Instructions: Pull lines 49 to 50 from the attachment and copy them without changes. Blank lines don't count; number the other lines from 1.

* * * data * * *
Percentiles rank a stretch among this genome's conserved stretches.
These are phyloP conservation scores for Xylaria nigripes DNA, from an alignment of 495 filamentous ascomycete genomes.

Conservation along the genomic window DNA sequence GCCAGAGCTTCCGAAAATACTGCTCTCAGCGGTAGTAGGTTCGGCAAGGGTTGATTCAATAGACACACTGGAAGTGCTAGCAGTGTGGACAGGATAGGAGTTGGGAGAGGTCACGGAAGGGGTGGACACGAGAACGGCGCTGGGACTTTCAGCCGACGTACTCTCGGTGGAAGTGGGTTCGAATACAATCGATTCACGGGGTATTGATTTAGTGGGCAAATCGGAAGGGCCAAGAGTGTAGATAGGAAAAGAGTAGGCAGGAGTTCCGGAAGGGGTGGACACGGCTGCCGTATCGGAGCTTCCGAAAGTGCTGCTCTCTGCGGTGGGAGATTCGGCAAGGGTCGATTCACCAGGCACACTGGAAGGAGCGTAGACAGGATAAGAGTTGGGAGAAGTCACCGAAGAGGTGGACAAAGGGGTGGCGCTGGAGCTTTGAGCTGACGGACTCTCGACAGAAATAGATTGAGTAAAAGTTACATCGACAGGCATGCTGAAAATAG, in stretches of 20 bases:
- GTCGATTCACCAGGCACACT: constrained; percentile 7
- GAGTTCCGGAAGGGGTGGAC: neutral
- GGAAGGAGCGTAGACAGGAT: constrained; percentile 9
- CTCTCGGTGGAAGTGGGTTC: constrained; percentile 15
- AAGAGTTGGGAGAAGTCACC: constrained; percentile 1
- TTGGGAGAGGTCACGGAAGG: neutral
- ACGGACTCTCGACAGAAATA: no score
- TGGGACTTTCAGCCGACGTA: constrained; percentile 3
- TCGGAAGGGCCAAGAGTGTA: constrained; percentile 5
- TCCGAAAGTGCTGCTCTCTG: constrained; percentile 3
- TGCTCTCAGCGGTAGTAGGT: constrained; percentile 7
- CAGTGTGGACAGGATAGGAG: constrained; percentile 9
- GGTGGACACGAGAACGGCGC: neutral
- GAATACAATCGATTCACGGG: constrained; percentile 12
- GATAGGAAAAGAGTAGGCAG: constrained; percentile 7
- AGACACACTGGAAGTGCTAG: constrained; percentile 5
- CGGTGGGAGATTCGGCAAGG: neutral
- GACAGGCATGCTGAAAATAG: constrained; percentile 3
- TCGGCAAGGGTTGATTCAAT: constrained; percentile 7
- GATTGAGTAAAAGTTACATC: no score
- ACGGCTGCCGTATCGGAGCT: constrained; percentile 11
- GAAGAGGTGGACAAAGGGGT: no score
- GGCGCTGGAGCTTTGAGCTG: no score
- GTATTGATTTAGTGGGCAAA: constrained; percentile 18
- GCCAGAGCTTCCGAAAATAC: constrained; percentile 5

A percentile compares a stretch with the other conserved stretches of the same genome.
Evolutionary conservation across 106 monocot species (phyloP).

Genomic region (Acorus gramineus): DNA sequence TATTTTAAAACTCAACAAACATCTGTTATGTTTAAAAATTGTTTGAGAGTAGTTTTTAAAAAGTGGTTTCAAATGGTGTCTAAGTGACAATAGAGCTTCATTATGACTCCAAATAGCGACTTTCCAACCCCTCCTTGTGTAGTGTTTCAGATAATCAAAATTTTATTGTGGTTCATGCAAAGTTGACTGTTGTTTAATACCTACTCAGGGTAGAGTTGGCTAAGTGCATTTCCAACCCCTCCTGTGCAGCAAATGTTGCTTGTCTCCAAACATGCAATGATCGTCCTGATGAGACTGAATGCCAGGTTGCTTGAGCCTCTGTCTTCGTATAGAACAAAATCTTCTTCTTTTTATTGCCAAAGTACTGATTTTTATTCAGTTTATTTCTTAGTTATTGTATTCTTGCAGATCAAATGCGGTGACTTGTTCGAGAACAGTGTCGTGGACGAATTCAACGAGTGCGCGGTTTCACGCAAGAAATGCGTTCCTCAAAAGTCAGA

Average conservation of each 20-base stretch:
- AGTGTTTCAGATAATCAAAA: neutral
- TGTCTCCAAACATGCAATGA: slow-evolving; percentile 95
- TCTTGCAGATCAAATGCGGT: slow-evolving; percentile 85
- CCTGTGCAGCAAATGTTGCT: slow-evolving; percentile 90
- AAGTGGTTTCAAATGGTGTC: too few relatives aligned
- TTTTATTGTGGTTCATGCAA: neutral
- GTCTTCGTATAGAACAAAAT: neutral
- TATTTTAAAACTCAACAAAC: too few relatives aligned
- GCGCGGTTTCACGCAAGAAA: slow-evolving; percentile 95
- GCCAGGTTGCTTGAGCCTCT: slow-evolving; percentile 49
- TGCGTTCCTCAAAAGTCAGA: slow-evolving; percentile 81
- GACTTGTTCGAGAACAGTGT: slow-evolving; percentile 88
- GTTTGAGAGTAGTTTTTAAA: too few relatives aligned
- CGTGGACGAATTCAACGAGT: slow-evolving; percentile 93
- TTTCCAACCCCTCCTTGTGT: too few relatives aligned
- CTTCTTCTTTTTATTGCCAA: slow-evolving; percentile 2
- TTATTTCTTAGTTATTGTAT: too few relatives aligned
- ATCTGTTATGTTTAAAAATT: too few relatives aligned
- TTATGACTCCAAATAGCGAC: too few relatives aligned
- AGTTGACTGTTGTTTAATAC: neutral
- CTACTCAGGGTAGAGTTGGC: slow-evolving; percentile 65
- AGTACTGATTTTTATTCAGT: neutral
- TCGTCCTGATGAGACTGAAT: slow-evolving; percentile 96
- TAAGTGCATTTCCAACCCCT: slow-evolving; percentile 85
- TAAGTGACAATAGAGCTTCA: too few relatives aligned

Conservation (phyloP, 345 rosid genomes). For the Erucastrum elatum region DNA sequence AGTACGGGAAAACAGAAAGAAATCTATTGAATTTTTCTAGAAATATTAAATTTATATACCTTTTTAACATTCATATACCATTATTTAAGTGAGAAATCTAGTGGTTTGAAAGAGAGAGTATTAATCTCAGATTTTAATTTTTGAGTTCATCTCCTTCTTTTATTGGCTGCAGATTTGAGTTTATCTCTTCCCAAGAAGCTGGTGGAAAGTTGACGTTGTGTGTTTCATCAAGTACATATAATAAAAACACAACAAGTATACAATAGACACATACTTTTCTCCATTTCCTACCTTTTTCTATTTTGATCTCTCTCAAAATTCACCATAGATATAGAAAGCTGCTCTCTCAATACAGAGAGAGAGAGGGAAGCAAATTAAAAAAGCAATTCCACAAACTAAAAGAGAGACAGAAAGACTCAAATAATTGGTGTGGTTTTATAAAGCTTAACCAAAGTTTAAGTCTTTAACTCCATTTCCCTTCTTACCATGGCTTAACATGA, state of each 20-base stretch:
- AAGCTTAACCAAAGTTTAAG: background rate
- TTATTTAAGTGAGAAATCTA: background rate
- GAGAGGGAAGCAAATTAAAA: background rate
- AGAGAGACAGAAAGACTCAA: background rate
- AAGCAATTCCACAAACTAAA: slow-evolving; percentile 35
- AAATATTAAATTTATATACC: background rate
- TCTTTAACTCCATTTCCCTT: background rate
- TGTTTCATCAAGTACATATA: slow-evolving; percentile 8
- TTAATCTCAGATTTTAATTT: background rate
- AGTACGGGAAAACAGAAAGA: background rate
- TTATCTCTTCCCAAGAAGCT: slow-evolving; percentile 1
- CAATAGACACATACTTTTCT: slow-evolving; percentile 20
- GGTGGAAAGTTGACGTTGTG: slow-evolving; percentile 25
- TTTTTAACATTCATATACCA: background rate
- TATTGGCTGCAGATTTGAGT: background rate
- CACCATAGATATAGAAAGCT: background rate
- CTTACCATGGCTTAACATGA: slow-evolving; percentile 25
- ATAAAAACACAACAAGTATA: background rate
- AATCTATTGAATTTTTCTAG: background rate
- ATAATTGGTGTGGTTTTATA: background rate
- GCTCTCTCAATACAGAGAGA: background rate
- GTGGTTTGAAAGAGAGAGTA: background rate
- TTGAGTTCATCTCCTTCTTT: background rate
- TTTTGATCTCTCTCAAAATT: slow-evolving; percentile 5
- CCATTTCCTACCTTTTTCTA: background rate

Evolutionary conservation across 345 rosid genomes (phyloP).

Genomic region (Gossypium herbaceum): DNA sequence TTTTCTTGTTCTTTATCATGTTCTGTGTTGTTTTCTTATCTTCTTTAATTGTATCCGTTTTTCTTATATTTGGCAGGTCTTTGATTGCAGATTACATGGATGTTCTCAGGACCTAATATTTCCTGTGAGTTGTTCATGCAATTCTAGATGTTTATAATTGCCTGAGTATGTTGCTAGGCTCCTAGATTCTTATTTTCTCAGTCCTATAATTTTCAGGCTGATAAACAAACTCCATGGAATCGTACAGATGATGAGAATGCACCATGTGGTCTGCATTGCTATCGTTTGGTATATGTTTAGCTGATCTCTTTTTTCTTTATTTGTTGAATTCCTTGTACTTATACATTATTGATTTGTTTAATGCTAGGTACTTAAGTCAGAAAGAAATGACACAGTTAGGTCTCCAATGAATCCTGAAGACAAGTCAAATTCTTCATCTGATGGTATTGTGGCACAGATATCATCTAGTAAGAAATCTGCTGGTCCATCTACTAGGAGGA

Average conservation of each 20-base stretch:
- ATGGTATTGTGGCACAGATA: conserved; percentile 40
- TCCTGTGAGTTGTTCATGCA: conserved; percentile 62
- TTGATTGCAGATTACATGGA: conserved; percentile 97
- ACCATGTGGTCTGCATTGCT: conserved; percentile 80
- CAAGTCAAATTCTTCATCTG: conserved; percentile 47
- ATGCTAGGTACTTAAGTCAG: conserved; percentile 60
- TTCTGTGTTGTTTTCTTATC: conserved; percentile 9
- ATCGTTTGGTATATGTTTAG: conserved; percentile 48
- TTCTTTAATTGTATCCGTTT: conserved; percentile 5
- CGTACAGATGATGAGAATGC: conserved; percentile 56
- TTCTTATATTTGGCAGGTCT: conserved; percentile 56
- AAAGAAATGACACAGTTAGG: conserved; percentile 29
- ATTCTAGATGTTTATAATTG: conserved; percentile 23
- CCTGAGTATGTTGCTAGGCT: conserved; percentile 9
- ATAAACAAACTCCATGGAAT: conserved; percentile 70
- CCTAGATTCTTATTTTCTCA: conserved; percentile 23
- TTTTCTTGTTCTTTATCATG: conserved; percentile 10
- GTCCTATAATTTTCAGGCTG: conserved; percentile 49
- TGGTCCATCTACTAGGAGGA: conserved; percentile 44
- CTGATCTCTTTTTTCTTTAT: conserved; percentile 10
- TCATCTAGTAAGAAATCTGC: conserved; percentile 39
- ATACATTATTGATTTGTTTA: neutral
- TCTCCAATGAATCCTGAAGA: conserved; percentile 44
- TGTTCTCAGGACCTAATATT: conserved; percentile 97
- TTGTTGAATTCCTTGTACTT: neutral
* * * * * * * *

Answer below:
- TTATTTCTTAGTTATTGTAT: too few relatives aligned
- ATCTGTTATGTTTAAAAATT: too few relatives aligned